Schick, who is an independent writer and photography researcher, formerly with the Aperture Foundation and Portfolio magazine, said he had hopes as a youngster of becoming an illustrator himself, and was an admirer of Norman Rockwell, before his career path took him in other directions.
Always on the lookout for new photo archives that could expand the boundaries of photography as art, Schick said he caught a PBS special on Norman Rockwell about 12 years ago that showed how the illustrator used the camera as a creative tool.
"I was amazed," he said. "As the photos came on the screen, they were so literal to the paintings. They had all the hallmarks of Rockwell's art ... improptu expressions, natural demeanor, unrestrained liveliness."
Schick immediately recognized their importance, he said, and resolved to research the archive for a book. It wasn't until 2006, however, that he had the time to approach the museum with his proposal.
Fortunately, he said, by then, the museum had already contracted with the Chicago Albumen Works in Housatonic to digitize all the negatives for an archive that could be accessed by computer -- and, later this month, online.
This made it much, easier, he said, to look at the negative images frame-by-frame and to see them as positives on the computer screen.
It took him nine months, working two or three days at a time on trips to Stockbridge once every couple of months, he said, to get the job done.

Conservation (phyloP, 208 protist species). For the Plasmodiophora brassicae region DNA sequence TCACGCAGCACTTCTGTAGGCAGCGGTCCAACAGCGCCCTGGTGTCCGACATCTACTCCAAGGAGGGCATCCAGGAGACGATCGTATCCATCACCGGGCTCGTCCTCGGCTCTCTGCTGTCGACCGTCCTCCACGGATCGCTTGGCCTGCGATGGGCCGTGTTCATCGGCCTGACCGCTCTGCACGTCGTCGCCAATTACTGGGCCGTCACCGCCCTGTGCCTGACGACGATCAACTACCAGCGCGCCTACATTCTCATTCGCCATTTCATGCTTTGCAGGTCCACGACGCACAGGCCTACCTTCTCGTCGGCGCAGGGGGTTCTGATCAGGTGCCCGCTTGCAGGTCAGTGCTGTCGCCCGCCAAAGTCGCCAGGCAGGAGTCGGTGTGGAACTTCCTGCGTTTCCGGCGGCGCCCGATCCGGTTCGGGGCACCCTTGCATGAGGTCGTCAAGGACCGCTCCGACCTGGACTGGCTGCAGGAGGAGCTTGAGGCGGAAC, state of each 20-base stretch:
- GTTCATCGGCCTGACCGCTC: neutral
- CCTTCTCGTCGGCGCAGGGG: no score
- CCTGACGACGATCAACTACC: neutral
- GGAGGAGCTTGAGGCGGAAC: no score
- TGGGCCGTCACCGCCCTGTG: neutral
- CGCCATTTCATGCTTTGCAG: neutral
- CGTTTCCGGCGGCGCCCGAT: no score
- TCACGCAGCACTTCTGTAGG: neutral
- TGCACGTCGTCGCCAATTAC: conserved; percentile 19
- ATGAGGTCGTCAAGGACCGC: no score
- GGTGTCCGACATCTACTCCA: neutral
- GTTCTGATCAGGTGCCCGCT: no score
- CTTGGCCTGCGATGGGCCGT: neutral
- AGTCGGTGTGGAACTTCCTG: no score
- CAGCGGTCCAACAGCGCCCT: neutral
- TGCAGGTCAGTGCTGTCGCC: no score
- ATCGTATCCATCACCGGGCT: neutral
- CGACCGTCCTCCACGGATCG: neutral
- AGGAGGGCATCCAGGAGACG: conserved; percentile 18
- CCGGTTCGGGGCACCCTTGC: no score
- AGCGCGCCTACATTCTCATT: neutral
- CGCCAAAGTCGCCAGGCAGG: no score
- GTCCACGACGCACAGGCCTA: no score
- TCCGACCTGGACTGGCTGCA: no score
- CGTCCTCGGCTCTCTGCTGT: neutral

"Ron's work dispells the notion that Rockwell's work was a simple matter of ‘copying' his photos," said the museuum's director, Laurie Norton Moffatt. "Rockwell's working process was actually a series of complex creative steps that involved his keen observation of human nature, his creative ideas and storytelling, his talent for ‘casting' and ‘directing' his subjects, and of course his extraordinary talents as a painter.
"To achieve Rockwell's level of success, being solely a good painter would not be enough," she said. "His pictures come to life as a result of his skills as observer, narrator and director."
Schick's scholarship also shows, Moffatt said, "how essential the community around Norman Rockwell was to help him think up fresh ideas and cast his characters."
And, she went on, "We now see that better, more interesting and successful ‘dramas' emerged through Rockwell's skillful handling of the medium and his subjects."
Even as the show opens this weekend and the book has been published, Schick says the job really isn't done. More Rockwell negatives continue to be discovered in private collections.
It's unusual, he said, for any artist to assemble such an extensive photo archive, but Rockwell was successful and he had the resources to create and organize it.
"His paintings, for most of his career, really began as photos," Schick said. "They were the first expression of an idea. And so many of his characters [viewers may be surprised to discover] were real people."
To reach Charles Bonenti: (413) 496-6211, firstname.lastname@example.org.